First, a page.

26 I am grateful to Bernard Lategan for pointing out that the narrative has the further hermeneutical function of sense-making, an understanding he attributes to the work of Jörn Rüsen’s concept of Sinnbildung.

27 Joan Laird, “Women and stories: Re-storying women’s self-constructions” in M McGoldrick, C M Anderson and F Walsh (eds.), Women and Families: A framework for Family Therapy (New York/London, W W Norton, 1991), p 430.

28 Ibid., p 133.

29 William R LaFleur, “Body” in M C Taylor (ed.), Critical Terms for Religious Studies (Chicago, University of Chicago Press, 1998), p 41

30 Elaine Graham, ‘Words made flesh: Embodiment and practical theology”, paper read at the International Academy for Practical Theology’s Biennial Conference, Seoul, Korea, 1997.

31 In Anne B Gilson, “Embodiment” in L M Russell, and J S Clarkson (eds.), Dictionary of Feminist Theologies (Louisville, Westminster/John Knox Press, 1996), p 82.

32 Graham, “Words made flesh”.

33 Quoted from Nancy Eiesland, The Disabled God: Toward a Liberatory Theology of Disability (Nashville, Abingdon, 1994), p 59-60.

34 Here I have in mind the Treatment Action Campaign headed by the intrepid Zackie Achmat who though HIV positive, refused to take anti-retroviral drugs until recently. Now that it seems likely that such drugs will be available to all who need them in South Africa Achmat is on medication.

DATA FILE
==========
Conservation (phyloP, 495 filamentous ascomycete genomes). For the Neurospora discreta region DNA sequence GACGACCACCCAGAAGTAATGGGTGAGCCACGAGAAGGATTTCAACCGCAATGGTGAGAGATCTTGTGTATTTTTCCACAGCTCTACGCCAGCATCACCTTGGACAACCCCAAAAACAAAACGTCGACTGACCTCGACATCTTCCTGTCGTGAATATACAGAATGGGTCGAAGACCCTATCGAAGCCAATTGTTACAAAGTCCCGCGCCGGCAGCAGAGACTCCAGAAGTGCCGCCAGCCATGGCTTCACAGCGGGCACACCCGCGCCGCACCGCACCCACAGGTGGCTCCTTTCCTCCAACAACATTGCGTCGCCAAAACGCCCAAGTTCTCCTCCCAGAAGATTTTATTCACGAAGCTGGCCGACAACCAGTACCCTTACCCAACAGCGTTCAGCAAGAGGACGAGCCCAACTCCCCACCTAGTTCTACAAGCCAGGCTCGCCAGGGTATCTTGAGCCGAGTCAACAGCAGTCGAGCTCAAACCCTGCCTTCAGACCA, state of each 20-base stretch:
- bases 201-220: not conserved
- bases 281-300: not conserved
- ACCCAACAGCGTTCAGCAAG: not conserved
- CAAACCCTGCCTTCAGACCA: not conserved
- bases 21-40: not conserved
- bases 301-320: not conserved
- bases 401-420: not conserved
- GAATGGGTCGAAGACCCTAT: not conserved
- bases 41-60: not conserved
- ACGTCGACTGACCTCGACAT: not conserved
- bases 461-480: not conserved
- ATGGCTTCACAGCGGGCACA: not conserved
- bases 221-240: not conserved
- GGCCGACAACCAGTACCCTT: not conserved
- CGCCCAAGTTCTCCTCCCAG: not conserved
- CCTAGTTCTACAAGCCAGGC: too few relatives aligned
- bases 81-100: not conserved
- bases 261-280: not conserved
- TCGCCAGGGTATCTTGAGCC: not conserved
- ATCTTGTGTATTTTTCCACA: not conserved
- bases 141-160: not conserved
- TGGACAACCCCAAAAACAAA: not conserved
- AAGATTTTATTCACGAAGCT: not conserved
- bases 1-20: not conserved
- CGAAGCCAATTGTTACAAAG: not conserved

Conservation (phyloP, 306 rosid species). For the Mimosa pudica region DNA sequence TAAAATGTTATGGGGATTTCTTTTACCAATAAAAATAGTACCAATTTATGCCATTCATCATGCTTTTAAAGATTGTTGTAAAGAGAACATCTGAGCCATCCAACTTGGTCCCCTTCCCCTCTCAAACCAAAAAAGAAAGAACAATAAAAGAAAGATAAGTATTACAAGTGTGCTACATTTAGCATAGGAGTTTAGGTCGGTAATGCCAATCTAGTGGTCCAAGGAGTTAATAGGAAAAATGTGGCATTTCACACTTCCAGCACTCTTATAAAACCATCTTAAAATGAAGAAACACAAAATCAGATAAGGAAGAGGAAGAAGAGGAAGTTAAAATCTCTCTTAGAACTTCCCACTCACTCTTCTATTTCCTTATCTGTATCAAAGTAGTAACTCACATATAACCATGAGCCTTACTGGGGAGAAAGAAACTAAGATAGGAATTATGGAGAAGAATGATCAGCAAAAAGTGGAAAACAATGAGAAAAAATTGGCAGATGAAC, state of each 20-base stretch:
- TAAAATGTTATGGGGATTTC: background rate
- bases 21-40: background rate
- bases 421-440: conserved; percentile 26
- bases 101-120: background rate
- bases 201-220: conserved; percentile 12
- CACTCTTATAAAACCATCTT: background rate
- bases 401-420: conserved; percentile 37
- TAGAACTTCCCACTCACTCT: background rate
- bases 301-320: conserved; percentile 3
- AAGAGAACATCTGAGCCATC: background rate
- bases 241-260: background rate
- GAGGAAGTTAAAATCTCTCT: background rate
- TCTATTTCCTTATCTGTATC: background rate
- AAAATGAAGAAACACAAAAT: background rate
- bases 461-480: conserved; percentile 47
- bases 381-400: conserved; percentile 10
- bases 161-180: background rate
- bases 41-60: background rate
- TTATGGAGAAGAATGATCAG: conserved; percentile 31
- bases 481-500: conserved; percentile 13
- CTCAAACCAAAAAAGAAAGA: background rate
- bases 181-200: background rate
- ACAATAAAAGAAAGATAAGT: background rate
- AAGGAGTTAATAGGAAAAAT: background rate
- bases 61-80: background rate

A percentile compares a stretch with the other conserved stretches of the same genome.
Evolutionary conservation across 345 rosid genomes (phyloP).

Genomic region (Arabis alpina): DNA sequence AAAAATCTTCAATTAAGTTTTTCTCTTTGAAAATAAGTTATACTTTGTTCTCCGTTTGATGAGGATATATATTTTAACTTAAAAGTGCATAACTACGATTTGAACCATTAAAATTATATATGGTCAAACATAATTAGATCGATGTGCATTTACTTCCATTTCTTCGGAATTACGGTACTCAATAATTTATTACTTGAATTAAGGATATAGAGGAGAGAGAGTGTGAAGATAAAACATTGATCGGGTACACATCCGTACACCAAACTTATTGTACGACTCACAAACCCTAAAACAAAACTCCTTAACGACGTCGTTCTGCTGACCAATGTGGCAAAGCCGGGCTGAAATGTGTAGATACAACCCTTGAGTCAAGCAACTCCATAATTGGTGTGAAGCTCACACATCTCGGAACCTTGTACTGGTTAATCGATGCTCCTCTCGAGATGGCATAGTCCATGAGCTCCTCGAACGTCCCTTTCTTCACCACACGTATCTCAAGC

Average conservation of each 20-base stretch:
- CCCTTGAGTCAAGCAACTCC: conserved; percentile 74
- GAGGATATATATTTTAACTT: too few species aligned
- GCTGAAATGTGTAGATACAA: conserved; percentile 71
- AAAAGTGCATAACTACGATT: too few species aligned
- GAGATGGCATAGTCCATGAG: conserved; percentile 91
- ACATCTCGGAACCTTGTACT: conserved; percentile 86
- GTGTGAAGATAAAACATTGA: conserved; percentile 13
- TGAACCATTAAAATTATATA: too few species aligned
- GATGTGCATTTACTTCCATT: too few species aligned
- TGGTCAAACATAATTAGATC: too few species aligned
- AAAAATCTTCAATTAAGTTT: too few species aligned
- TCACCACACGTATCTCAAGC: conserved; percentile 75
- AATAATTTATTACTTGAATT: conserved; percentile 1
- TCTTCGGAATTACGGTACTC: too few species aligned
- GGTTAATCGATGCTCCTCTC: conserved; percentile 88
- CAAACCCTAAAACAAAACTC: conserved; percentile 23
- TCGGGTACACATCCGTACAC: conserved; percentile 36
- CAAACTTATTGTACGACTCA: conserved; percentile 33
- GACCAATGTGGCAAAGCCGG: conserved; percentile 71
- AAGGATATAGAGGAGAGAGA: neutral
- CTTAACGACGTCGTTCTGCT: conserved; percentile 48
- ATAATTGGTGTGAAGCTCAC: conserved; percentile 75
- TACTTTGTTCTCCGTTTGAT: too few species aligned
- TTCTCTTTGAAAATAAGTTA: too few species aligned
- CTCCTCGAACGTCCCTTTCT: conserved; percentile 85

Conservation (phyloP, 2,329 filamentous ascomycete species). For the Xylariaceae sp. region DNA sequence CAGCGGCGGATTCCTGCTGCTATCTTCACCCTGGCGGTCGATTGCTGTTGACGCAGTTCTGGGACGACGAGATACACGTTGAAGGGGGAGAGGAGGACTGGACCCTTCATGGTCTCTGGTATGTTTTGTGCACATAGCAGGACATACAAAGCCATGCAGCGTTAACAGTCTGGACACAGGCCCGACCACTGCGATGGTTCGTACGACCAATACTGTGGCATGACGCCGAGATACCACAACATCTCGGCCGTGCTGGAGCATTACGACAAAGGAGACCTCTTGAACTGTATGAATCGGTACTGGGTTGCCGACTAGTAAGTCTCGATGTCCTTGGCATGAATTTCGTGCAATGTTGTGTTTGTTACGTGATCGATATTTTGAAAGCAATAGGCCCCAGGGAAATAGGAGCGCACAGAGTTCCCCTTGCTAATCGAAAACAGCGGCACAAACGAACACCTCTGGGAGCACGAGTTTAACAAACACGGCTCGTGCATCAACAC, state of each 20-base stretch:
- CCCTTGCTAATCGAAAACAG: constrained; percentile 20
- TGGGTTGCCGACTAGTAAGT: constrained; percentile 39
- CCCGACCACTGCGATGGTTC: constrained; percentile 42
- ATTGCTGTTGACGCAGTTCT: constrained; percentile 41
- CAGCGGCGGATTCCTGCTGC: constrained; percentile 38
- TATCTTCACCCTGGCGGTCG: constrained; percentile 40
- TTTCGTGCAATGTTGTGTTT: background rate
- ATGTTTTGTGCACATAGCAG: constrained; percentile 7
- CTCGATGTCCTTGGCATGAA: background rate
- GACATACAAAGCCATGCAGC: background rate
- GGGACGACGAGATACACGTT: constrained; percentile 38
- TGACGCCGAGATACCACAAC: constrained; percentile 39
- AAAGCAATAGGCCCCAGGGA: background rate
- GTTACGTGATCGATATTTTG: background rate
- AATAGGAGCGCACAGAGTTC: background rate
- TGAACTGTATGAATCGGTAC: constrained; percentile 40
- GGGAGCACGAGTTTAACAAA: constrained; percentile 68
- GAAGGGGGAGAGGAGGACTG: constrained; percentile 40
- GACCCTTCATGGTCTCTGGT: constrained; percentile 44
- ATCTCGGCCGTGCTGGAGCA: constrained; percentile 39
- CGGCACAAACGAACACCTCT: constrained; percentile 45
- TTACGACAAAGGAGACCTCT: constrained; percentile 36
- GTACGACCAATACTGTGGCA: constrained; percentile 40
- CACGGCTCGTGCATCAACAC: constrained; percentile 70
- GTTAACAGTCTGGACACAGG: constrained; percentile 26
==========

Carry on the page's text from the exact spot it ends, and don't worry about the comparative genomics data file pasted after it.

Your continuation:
35 Peter Brown has documented the variety of ways in which Christians in late Antiquity found sexuality a problem. See his The Body and Society: Men, Women and Sexual Renunciation in Early Christianity (New York, Columbia University Press, 1988).

36 Rowan Williams, “On making moral decisions”. Unpublished address to Lambeth Plenary Session, Canterbury, July 22, 1998.

37 Ibid.

38 Bernard V Brady, The Moral Bond of Community: Justice and Discourse in Christian Morality (Washington, Georgetown University Press, 1998), p 1.

39 Ibid., p 22.

40 Bruce B Birch and Larry L Rasmussen, Bible and Ethics in the Christian Life (Minneapolis, Augsburg, 1989), p 45.

41 William Schweiker, Power Value and Conviction: Theological Ethics in the Postmodern Age (Cleveland, Pilgrim Press, p 1998), p 153. See also Cahill, Catholic Ethicists, p 286.